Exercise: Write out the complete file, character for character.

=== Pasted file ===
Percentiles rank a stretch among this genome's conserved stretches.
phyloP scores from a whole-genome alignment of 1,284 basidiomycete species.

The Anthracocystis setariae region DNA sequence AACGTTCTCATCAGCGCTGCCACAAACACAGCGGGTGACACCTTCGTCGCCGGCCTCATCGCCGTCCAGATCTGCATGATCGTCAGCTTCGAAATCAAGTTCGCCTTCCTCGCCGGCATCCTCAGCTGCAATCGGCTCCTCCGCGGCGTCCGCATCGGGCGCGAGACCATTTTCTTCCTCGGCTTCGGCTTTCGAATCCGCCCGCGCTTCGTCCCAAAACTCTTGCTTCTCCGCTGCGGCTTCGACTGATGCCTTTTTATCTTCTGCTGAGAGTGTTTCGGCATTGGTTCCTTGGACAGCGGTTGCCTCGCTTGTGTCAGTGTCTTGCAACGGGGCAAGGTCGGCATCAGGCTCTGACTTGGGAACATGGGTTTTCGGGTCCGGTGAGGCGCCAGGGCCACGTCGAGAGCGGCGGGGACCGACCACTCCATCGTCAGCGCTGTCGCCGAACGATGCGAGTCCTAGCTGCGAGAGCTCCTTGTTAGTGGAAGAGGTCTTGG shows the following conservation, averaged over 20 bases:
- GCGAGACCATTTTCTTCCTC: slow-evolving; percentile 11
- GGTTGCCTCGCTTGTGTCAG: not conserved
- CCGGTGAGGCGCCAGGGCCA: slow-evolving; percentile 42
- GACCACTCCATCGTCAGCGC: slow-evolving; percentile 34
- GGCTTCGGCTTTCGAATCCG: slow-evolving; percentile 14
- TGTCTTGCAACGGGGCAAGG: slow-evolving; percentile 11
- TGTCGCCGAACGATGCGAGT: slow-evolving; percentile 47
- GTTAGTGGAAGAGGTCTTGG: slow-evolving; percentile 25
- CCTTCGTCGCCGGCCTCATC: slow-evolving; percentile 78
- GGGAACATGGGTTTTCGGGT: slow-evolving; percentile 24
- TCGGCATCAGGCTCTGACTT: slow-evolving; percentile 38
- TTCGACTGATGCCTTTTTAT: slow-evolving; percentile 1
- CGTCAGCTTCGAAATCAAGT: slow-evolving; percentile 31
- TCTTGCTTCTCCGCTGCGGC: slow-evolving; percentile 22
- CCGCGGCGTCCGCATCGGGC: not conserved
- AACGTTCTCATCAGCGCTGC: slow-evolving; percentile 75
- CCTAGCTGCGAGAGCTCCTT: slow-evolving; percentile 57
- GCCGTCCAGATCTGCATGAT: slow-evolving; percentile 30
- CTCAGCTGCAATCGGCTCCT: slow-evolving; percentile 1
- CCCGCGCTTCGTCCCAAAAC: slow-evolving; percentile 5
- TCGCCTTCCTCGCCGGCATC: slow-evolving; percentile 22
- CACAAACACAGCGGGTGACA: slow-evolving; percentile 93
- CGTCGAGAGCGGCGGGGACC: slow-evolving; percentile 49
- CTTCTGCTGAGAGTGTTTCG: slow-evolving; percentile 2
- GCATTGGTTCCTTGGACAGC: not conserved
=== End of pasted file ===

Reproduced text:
Percentiles rank a stretch among this genome's conserved stretches.
phyloP scores from a whole-genome alignment of 1,284 basidiomycete species.

The Anthracocystis setariae region DNA sequence AACGTTCTCATCAGCGCTGCCACAAACACAGCGGGTGACACCTTCGTCGCCGGCCTCATCGCCGTCCAGATCTGCATGATCGTCAGCTTCGAAATCAAGTTCGCCTTCCTCGCCGGCATCCTCAGCTGCAATCGGCTCCTCCGCGGCGTCCGCATCGGGCGCGAGACCATTTTCTTCCTCGGCTTCGGCTTTCGAATCCGCCCGCGCTTCGTCCCAAAACTCTTGCTTCTCCGCTGCGGCTTCGACTGATGCCTTTTTATCTTCTGCTGAGAGTGTTTCGGCATTGGTTCCTTGGACAGCGGTTGCCTCGCTTGTGTCAGTGTCTTGCAACGGGGCAAGGTCGGCATCAGGCTCTGACTTGGGAACATGGGTTTTCGGGTCCGGTGAGGCGCCAGGGCCACGTCGAGAGCGGCGGGGACCGACCACTCCATCGTCAGCGCTGTCGCCGAACGATGCGAGTCCTAGCTGCGAGAGCTCCTTGTTAGTGGAAGAGGTCTTGG shows the following conservation, averaged over 20 bases:
- GCGAGACCATTTTCTTCCTC: slow-evolving; percentile 11
- GGTTGCCTCGCTTGTGTCAG: not conserved
- CCGGTGAGGCGCCAGGGCCA: slow-evolving; percentile 42
- GACCACTCCATCGTCAGCGC: slow-evolving; percentile 34
- GGCTTCGGCTTTCGAATCCG: slow-evolving; percentile 14
- TGTCTTGCAACGGGGCAAGG: slow-evolving; percentile 11
- TGTCGCCGAACGATGCGAGT: slow-evolving; percentile 47
- GTTAGTGGAAGAGGTCTTGG: slow-evolving; percentile 25
- CCTTCGTCGCCGGCCTCATC: slow-evolving; percentile 78
- GGGAACATGGGTTTTCGGGT: slow-evolving; percentile 24
- TCGGCATCAGGCTCTGACTT: slow-evolving; percentile 38
- TTCGACTGATGCCTTTTTAT: slow-evolving; percentile 1
- CGTCAGCTTCGAAATCAAGT: slow-evolving; percentile 31
- TCTTGCTTCTCCGCTGCGGC: slow-evolving; percentile 22
- CCGCGGCGTCCGCATCGGGC: not conserved
- AACGTTCTCATCAGCGCTGC: slow-evolving; percentile 75
- CCTAGCTGCGAGAGCTCCTT: slow-evolving; percentile 57
- GCCGTCCAGATCTGCATGAT: slow-evolving; percentile 30
- CTCAGCTGCAATCGGCTCCT: slow-evolving; percentile 1
- CCCGCGCTTCGTCCCAAAAC: slow-evolving; percentile 5
- TCGCCTTCCTCGCCGGCATC: slow-evolving; percentile 22
- CACAAACACAGCGGGTGACA: slow-evolving; percentile 93
- CGTCGAGAGCGGCGGGGACC: slow-evolving; percentile 49
- CTTCTGCTGAGAGTGTTTCG: slow-evolving; percentile 2
- GCATTGGTTCCTTGGACAGC: not conserved